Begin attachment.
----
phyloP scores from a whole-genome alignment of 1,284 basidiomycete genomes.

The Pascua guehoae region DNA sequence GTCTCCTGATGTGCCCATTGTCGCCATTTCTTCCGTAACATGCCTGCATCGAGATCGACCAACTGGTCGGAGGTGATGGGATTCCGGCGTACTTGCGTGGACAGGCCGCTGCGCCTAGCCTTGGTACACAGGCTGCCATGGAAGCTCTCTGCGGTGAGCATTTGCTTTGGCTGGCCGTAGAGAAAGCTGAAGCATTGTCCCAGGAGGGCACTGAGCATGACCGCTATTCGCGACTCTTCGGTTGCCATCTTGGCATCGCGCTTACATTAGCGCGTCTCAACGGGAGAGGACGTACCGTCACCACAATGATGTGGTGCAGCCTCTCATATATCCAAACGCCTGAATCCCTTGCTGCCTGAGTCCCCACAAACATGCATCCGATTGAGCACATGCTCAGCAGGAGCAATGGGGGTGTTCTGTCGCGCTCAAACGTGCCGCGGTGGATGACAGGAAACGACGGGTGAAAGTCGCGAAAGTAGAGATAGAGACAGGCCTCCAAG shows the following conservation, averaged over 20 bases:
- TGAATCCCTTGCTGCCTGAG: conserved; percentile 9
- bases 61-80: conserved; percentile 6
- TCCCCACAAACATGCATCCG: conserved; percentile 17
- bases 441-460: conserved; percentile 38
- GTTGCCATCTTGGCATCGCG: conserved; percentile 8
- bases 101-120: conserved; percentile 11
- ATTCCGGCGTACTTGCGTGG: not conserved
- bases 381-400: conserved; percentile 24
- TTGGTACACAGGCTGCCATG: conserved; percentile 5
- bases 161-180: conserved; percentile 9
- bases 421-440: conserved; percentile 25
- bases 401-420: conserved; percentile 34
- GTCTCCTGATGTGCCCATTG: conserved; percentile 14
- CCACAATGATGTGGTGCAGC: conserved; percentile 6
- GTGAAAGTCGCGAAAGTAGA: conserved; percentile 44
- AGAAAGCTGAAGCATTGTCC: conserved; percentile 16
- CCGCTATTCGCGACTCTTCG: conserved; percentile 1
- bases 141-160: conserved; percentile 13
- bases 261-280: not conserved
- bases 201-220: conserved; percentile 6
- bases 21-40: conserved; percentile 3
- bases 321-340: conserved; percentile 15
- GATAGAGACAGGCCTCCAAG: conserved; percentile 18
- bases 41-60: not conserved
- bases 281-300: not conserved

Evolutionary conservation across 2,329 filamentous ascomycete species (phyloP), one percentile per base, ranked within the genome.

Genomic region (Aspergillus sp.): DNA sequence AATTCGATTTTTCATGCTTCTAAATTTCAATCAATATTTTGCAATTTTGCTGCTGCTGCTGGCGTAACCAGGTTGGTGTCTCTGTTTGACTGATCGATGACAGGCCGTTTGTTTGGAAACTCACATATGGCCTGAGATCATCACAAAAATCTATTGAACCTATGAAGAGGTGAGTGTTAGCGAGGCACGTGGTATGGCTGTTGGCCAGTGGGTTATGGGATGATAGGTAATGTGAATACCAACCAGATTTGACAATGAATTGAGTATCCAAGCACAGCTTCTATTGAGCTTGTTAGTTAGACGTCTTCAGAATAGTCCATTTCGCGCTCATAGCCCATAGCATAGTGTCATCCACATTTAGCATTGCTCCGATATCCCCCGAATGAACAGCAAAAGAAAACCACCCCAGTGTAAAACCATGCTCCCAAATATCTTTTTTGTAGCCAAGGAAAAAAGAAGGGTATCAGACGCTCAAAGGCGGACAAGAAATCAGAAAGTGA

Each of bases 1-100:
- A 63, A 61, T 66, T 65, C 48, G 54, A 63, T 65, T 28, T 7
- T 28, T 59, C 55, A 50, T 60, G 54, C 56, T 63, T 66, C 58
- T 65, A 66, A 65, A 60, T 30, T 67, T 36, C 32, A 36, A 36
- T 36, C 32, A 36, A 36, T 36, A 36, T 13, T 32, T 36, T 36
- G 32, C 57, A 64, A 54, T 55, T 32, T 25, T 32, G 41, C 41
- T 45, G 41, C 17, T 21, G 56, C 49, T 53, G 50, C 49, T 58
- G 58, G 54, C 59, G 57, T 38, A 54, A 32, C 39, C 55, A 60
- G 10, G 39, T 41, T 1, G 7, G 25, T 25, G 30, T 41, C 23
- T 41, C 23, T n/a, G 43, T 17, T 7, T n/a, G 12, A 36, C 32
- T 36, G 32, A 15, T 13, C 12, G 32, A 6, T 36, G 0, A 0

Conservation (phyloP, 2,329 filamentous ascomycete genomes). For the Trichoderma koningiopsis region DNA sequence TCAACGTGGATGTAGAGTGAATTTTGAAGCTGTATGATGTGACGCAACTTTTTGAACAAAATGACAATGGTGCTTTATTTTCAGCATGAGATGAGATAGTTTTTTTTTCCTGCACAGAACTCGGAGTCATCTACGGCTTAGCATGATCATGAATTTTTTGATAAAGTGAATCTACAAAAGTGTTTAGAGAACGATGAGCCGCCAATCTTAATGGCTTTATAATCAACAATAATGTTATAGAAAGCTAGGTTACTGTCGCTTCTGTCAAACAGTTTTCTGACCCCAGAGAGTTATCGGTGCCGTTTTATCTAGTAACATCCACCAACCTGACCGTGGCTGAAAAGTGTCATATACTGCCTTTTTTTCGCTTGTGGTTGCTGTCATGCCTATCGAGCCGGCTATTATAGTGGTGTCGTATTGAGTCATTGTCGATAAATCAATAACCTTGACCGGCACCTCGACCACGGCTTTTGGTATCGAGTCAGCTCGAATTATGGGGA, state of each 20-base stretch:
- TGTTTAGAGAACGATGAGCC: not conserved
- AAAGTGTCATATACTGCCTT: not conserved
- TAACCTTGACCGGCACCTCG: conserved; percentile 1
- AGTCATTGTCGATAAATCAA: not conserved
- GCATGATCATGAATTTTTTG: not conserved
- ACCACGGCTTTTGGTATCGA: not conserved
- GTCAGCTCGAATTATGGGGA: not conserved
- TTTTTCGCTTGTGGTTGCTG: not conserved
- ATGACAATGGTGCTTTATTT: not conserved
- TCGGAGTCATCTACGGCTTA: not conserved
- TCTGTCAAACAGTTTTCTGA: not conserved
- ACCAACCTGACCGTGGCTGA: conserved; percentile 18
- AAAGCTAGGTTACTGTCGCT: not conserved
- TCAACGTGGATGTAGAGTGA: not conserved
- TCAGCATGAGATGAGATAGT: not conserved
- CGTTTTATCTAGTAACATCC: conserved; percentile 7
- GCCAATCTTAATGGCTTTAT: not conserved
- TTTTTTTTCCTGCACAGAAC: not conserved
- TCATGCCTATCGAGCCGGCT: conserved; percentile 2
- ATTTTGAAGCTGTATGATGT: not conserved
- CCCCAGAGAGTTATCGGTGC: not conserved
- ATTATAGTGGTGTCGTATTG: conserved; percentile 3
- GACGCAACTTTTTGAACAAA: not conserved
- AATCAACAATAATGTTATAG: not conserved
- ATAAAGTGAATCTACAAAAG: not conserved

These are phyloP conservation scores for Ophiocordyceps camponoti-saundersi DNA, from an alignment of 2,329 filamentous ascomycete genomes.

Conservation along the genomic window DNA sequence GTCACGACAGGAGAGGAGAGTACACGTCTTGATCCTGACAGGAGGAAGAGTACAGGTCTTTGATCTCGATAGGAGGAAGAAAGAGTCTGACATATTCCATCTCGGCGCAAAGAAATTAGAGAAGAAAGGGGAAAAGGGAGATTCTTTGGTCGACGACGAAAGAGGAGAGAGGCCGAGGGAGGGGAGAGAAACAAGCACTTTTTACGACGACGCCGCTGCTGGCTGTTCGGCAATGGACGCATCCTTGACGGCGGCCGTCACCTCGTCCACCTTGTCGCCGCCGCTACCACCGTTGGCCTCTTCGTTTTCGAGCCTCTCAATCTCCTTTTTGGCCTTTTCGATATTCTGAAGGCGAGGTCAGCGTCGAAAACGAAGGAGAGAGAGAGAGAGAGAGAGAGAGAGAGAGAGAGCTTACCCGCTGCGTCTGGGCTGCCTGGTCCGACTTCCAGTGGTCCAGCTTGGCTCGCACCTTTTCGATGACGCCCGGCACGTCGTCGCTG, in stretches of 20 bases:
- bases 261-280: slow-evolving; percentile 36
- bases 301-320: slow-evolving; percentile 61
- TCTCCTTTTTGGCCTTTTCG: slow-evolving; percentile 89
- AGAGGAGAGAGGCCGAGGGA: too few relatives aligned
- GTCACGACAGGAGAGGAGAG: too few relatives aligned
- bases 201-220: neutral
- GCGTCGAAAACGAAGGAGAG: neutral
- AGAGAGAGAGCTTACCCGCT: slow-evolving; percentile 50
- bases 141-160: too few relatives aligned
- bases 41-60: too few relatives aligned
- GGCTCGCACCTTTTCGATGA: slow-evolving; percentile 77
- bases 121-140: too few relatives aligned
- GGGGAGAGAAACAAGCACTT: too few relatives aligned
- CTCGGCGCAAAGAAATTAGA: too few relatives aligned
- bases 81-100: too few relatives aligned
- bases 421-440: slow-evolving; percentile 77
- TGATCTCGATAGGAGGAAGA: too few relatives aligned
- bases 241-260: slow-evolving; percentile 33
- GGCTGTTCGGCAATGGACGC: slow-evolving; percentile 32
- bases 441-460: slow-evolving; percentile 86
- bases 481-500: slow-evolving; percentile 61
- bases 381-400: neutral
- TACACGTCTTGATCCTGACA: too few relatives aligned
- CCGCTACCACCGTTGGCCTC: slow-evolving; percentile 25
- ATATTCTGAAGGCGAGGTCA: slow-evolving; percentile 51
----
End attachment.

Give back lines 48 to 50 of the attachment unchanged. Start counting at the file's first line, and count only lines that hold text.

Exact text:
- GTCAGCTCGAATTATGGGGA: not conserved
- TTTTTCGCTTGTGGTTGCTG: not conserved
- ATGACAATGGTGCTTTATTT: not conserved